Singapore has also traditionally served as a venue for diplomacy between Beijing and Taipei.
Bernard Loo, a security expert at Singapore’s S. Rajaratnam School of International Studies, said that while some kind of administrative mistake may have sparked the detention, he suspected that Chinese officials would be keen to use the case to send another signal of concern to Singapore.
“In the current climate between Singapore and China, this one is a real opportunity for Beijing to pressure Singapore a bit more,” he said.
Regional diplomats said that Chinese military officials could be expected to discreetly inspect the vehicles and other equipment.
While state-of-the-art, the Singaporean vehicles are not considered particularly sensitive military equipment.
While Hong Kong runs a separate government system from mainland China under the terms of its handover from Britain to China in 1997, including customs, Beijing has the right to get involved in issues related to foreign affairs and defense.
Singapore defense ministry officials said on Friday the shipment involved no ammunition or sensitive equipment, and had earlier contracted commercial shipping line APL to handle the cargo.
“APL was required to comply with all regulations including … obtaining the necessary permits required to transit through ports,” a ministry statement said.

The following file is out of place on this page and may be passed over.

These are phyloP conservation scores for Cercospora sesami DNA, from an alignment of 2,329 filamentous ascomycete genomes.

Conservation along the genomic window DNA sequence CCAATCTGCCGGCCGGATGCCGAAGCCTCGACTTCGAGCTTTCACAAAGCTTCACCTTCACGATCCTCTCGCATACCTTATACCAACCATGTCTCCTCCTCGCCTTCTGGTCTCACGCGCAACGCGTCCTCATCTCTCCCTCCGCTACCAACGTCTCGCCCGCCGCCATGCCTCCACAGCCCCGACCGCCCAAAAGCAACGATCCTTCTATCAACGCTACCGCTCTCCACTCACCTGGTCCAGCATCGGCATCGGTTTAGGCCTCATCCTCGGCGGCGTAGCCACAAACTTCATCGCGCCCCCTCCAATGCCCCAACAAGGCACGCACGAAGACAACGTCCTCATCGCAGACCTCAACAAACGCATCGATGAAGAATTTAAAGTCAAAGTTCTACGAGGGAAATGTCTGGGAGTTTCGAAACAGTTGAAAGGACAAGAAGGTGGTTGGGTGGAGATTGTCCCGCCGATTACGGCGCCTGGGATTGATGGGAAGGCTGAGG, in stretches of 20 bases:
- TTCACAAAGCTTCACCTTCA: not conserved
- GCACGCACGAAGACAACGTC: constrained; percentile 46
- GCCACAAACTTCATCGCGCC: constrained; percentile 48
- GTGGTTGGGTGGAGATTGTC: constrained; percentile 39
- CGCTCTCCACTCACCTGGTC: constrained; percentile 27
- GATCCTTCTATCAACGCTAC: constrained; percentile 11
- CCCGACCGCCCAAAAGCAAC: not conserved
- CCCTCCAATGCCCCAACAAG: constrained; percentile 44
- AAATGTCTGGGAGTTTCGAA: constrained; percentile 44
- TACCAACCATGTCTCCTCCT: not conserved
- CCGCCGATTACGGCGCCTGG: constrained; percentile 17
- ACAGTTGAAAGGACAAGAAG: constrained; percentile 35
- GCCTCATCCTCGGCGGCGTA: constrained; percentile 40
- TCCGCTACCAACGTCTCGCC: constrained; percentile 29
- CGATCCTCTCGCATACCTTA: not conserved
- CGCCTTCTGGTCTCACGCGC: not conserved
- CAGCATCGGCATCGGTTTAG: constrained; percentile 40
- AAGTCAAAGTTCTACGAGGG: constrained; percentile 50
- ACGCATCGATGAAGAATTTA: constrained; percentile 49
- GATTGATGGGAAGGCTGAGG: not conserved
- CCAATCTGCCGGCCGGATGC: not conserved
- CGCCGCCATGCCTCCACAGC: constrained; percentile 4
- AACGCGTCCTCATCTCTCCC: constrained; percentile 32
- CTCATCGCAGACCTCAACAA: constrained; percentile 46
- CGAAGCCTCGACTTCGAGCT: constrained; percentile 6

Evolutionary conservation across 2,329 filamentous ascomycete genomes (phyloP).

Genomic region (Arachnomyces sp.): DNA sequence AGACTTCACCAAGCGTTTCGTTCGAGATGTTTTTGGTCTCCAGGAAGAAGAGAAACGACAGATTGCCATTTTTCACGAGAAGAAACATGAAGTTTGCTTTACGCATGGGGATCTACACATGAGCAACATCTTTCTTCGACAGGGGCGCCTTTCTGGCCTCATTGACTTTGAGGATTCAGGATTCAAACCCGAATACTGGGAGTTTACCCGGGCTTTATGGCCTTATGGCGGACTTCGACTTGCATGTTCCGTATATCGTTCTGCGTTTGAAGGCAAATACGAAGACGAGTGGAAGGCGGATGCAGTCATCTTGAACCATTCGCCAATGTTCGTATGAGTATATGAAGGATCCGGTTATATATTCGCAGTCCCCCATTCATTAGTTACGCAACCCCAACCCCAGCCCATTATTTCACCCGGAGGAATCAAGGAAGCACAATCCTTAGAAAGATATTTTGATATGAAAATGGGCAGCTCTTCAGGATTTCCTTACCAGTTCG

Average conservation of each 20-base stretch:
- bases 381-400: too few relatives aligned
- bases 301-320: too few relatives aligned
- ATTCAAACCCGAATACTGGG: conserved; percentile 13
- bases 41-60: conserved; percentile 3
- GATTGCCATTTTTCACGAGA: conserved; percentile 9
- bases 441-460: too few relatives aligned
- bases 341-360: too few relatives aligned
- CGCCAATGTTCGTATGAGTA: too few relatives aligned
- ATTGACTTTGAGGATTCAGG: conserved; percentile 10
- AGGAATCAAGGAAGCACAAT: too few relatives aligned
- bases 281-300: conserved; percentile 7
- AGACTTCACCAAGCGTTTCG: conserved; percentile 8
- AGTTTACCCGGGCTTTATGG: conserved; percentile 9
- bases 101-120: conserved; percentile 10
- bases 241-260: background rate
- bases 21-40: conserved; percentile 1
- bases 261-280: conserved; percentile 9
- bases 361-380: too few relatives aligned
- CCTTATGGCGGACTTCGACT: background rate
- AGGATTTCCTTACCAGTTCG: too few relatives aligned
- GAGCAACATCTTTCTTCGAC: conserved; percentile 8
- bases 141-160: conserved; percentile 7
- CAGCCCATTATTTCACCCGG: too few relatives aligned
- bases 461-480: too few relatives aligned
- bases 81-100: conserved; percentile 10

APL staff are now working with Hong Kong officials to free the shipment, aided by Singaporean diplomats and military officials.
An APL spokesman confirmed the discussions.
“APL is committed to ensuring cargo security as well as full compliance with all regulatory and trade requirements in its conduct of business,” the spokesman said. APL is a subsidiary of the French-based CMA CGM Group.
(Additional reporting by Venus Wu and Watson Tan in Hong Kong and Ben Blanchard in Beijing; Editing by Mike Collett-White)
From The South China Morning Post
The seizure of the military vehicles on a Singapore-bound cargo ship from Taiwan at the Kwai Chung container terminal on Wednesday afternoon has put the spotlight on an issue that has long irked Beijing.
Last night, Singapore’s Ministry of Defence confirmed ownership of the eight-wheeled armoured infantry vehicles and called for them to be returned “expeditiously”, describing the situation as a “delay due to a request for routine inspections by Hong Kong customs”.
“The Terrex ICVs were used by the Singapore Armed Forces in routine overseas training and shipped back via commercial means as with previous exercises. Singapore authorities are providing relevant assistance to Hong Kong customs and expect the shipment to return to Singapore expeditiously,” the ministry said in a statement.
Singapore’s armed forces conduct overseas training in about a dozen countries including the United States, Australia, Germany and India, and usually hire commercial shippers to transport military equipment, the statement added.
However, sources told the Post that the Singaporean authorities would need to contact the Chinese Ministry of Foreign Affairs to secure the return of the armoured vehicles.